A new study from researchers at the university of Illinois has shown that a nutrient, called lutein, found in eggs, spinach, kale and avocado could keep your brain cognitively fit and slow the brain ageing process.
Results in line with previous research
This results of this new study is in line with previous research published in the Journals of Gerontology that showed more lutein was associated with a decreased risk of dementia.
The researchers at the University of Illinois looked at 60 adults with ages of between 25 and 45 and discovered that those with higher levels of lutein in their bodies had neural responses closer to that of their younger counterparts than their peers.
Research has shown that the process of brain decline can start earlier than expected
The participants in this study were much younger than those in previous similar research which focused on older adults after there had already been a period of decline.
Anne Walk, first author of the paper, said:
“As people get older, they experience typical decline.
“However, research has shown that this process can start earlier than expected. You can even start to see some differences in the 30s.
“We want to understand how diet impacts cognition throughout the lifespan.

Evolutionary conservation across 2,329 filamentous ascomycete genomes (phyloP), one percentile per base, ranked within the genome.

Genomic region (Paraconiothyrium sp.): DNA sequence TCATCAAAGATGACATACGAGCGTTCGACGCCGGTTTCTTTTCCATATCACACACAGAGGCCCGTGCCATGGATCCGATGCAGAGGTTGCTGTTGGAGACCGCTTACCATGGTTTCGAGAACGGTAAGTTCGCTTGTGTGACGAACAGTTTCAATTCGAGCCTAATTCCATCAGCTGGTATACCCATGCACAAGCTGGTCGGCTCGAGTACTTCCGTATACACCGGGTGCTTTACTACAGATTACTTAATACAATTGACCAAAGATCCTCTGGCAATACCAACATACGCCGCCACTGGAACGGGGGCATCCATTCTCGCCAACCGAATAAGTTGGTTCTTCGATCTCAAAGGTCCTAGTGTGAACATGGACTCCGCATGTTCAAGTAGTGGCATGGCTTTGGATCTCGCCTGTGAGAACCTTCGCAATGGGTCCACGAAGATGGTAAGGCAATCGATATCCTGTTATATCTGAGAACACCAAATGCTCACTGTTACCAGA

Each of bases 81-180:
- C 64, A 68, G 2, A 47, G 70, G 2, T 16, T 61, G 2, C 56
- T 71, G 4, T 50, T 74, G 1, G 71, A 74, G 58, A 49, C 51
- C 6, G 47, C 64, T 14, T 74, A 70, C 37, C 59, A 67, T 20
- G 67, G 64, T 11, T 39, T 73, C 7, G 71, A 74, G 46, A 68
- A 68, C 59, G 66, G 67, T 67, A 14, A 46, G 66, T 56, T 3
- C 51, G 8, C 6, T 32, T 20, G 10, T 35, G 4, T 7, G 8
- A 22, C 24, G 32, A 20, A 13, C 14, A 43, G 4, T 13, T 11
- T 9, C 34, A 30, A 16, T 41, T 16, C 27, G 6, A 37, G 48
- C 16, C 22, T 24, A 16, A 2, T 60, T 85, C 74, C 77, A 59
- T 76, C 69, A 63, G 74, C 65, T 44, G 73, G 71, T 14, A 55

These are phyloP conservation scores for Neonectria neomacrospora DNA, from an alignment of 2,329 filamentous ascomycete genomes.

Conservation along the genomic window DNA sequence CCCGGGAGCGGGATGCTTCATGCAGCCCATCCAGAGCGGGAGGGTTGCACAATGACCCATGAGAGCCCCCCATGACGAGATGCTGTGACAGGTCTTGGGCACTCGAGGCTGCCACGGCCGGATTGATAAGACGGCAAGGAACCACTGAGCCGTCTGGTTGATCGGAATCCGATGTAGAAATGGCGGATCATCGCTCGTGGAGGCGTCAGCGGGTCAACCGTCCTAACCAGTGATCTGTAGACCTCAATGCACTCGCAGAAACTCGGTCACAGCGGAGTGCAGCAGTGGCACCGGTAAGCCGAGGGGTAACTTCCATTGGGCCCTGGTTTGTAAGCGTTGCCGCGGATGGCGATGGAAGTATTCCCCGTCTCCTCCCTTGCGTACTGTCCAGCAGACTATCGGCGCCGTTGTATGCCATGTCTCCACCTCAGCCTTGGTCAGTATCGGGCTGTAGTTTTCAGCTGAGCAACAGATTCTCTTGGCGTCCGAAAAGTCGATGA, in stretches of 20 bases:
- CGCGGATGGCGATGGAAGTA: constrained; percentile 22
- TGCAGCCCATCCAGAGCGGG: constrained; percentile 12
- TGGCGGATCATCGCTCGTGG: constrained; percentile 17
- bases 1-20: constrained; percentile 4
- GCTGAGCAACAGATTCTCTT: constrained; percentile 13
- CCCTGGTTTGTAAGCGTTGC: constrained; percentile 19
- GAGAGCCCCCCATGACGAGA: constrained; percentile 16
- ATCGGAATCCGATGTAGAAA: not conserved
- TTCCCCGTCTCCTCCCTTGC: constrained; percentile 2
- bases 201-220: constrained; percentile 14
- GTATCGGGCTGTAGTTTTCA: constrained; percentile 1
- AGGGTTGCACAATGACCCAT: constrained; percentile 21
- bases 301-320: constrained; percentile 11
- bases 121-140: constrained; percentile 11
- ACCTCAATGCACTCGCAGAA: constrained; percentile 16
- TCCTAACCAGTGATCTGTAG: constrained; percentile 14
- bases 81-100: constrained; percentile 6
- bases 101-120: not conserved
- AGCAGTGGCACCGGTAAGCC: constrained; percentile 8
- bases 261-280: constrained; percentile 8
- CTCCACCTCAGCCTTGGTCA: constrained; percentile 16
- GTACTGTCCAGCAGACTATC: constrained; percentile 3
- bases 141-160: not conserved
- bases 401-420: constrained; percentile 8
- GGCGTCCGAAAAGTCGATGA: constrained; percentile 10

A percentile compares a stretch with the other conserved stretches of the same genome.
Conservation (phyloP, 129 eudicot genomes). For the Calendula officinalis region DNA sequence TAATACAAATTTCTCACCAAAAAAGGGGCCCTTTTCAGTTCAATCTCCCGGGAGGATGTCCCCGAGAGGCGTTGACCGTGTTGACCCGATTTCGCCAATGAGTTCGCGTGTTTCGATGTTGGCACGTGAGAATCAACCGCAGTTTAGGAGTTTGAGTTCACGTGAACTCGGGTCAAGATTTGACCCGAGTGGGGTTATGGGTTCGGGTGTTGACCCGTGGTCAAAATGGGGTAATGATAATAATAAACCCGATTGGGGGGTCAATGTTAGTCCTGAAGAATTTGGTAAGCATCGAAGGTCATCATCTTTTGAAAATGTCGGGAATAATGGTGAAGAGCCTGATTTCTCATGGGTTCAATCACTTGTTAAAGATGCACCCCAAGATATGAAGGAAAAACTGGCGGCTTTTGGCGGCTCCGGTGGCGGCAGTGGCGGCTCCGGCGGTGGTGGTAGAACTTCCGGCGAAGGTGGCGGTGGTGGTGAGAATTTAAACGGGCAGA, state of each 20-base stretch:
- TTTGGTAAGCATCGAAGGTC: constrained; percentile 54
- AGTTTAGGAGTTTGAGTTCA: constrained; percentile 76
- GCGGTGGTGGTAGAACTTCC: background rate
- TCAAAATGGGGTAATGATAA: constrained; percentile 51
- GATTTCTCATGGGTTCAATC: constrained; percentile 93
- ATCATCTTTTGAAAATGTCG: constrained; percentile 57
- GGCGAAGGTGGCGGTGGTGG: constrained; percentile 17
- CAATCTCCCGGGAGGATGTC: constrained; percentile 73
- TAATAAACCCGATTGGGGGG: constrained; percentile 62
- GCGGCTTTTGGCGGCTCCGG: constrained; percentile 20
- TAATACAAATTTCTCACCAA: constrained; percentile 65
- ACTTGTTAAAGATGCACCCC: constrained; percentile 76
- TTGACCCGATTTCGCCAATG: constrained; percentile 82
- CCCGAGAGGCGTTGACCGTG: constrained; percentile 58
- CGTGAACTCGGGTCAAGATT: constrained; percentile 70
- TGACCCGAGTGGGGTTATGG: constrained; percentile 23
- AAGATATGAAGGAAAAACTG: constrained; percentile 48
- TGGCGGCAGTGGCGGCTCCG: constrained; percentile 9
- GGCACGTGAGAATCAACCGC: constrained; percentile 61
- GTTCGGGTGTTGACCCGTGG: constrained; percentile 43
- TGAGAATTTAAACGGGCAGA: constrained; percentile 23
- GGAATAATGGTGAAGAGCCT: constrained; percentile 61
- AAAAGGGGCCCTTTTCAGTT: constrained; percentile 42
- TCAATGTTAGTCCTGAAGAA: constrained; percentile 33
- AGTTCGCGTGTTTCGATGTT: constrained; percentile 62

“If lutein can protect against decline, we should encourage people to consume lutein-rich foods at a point in their lives when it has maximum benefit."
It is important to understand that the body cannot make lutein on its own, this means that it must be consumed as part of your diet, through eating lutein rich foods or by way of a supplement.
Lutein appears to have a protective role in the brain
Lutein collects in brain tissue, as well as in the eye, so this makes it quite easy to measure levels.
Walk further added:
“The neuro-electrical signature of older participants with higher levels of lutein looked much more like their younger counterparts than their peers with less lutein.
“Lutein appears to have some protective role, since the data suggest that those with more lutein were able to engage more cognitive resources to complete the task."